At the first call of vemp02, U specifies the initial solution U0 and EEST its error (normally =0). You can use vemu08 or vemu06 to define U0. The initial solution is modified by vemp02, so that it fullfils the Dirichlet conditions at T0. Starting from T0, the integration in time direction stops if the current time is greater than the given time mark T. If INTERP is set, the solution is evaluated at T, else the solution is given back at the current time step. The computed solution and error estimator is postprocessed by the routines vemu03, vemu04 and vemu05 and can be handed over to a postprocessor program, see vemide, vempat or vemisv. If at the output STEP=1, vemp02 can be recalled with a new time mark. If at the output STEP=0, TEND is reached and the integration in T-direction ends.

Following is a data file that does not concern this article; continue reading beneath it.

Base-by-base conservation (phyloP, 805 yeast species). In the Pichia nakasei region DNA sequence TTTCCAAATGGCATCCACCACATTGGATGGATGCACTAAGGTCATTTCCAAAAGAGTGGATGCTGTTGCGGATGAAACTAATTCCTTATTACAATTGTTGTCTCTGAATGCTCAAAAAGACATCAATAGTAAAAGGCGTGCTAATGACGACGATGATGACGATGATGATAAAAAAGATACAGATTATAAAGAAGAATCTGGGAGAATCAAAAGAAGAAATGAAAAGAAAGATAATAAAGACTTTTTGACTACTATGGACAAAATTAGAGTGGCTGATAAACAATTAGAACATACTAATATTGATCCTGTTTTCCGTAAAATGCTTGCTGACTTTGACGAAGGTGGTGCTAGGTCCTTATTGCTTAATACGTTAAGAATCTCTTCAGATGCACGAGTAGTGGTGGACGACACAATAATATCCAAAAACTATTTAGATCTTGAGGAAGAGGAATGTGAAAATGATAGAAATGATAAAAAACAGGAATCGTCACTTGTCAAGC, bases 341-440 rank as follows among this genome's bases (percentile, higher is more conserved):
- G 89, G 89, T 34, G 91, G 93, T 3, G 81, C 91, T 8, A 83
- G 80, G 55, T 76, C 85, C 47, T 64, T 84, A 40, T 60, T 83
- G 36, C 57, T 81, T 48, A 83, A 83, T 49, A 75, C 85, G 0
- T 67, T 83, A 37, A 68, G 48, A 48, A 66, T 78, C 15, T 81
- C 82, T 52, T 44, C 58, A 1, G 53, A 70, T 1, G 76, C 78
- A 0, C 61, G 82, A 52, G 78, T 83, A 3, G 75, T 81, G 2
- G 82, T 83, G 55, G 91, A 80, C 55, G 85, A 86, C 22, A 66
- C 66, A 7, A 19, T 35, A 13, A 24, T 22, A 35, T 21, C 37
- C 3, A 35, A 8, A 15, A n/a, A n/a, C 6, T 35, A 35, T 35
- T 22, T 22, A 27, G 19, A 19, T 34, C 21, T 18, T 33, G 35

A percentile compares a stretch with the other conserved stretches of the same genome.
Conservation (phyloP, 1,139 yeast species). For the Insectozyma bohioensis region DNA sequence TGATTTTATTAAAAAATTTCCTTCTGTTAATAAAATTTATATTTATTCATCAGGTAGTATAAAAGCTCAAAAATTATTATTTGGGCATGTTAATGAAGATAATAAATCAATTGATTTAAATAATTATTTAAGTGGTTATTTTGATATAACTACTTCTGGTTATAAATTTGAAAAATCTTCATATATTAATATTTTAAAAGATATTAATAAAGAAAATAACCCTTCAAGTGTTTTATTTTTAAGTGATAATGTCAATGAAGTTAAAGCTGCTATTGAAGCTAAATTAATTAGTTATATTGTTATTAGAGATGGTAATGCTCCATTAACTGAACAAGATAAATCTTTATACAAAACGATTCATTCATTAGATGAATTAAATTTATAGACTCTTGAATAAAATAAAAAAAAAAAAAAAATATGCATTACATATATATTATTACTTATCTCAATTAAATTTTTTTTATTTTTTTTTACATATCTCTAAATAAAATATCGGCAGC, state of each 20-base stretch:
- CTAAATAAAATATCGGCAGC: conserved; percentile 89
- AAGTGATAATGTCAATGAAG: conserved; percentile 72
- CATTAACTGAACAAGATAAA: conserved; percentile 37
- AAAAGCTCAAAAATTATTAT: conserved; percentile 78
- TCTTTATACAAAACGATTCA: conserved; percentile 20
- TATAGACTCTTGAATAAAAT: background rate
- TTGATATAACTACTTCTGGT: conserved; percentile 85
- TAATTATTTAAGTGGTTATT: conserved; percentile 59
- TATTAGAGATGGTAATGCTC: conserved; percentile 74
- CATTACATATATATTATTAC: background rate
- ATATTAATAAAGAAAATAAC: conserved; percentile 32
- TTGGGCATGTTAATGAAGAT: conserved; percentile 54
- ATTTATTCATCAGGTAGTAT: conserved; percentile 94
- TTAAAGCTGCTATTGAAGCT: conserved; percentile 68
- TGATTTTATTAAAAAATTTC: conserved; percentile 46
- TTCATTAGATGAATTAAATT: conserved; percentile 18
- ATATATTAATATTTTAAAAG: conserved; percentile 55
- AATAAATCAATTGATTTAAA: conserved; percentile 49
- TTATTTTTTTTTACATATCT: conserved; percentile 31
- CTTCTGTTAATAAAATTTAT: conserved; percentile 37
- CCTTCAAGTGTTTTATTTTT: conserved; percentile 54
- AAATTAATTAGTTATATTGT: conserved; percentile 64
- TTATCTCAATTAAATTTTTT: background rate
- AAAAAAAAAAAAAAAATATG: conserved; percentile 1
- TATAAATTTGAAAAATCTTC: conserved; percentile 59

ARGUMENTS

T double precision, scalar, input/output, local
Time mark. If T is reached, vemp02 returns to the calling program. At the output, T gives the current time value at which the solution U is returned. So if INTERP=LVEM(12)=.false., the value of T will be changed.
LU integer, scalar, input, local
Length of solution vector U, LU >=LM.
U double precision, array: U(LU), input/output, local
The solution vector at the global nodes at time T. U(i) is the value at the global node i+PTRMBK(MYPROC), see vemdis. On the first call U defines the values of the initial solution at the initial time T0.
EEST double precision, array: EEST(LU), input/output, local
The vector of the error indicator at the global nodes at time T. EEST(i) is the value at the global node i+PTRMBK(MYPROC), see vemdis. On the first call EEST defines the error of the initial solution at the initial time T0, normally =0. For a mesh adaptation the error indicator can be interpolated to the center point of elements (see vemu03) or to the geometrical nodes (see vemu05). If ERREST is not set, EEST is undefined.
LIVEM integer, scalar, input, local
Length of the integer information vector, LIVEM>= MESH+ NINFO+100+50*NGROUP+ NDNOD+ NK+ LM.
IVEM integer, array: IVEM(LIVEM), input/output, local/global
Integer information vector.
(1)=MESH, input, local
Start address of the mesh informations in IVEM, MESH>203+ NPROC.
(2)=ERR, output, global
Error number.